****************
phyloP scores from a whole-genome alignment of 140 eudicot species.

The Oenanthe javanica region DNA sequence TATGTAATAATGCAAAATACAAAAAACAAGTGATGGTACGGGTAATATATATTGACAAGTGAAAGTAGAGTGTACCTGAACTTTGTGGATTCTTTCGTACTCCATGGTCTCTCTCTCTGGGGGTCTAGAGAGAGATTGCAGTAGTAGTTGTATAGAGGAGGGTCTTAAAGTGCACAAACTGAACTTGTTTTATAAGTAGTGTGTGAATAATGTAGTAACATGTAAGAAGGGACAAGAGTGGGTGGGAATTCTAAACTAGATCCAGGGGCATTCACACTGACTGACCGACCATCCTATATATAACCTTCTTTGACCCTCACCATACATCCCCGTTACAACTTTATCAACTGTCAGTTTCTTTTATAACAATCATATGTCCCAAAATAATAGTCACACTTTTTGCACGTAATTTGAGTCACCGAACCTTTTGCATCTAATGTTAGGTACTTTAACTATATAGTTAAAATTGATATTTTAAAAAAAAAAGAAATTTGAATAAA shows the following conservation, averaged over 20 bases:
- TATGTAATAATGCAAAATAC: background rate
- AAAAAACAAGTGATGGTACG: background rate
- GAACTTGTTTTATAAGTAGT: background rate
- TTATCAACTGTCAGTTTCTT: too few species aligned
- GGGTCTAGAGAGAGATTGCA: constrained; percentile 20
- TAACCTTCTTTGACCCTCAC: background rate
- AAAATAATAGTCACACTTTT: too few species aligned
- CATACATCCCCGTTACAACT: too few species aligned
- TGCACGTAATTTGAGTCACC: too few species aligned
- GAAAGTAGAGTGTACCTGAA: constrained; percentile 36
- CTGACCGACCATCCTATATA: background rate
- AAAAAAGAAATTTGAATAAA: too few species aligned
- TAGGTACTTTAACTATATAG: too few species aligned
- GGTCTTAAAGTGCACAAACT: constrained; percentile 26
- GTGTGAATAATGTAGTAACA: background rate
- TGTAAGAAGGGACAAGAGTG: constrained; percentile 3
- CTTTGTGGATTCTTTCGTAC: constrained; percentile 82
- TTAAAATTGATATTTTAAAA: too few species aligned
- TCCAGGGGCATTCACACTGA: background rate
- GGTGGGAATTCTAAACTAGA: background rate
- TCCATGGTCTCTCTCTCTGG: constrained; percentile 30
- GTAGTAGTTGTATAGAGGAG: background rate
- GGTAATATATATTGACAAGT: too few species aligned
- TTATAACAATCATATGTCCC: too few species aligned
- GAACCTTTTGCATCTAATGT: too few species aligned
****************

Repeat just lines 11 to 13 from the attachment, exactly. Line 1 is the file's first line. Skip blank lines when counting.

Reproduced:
- TGCACGTAATTTGAGTCACC: too few species aligned
- GAAAGTAGAGTGTACCTGAA: constrained; percentile 36
- CTGACCGACCATCCTATATA: background rate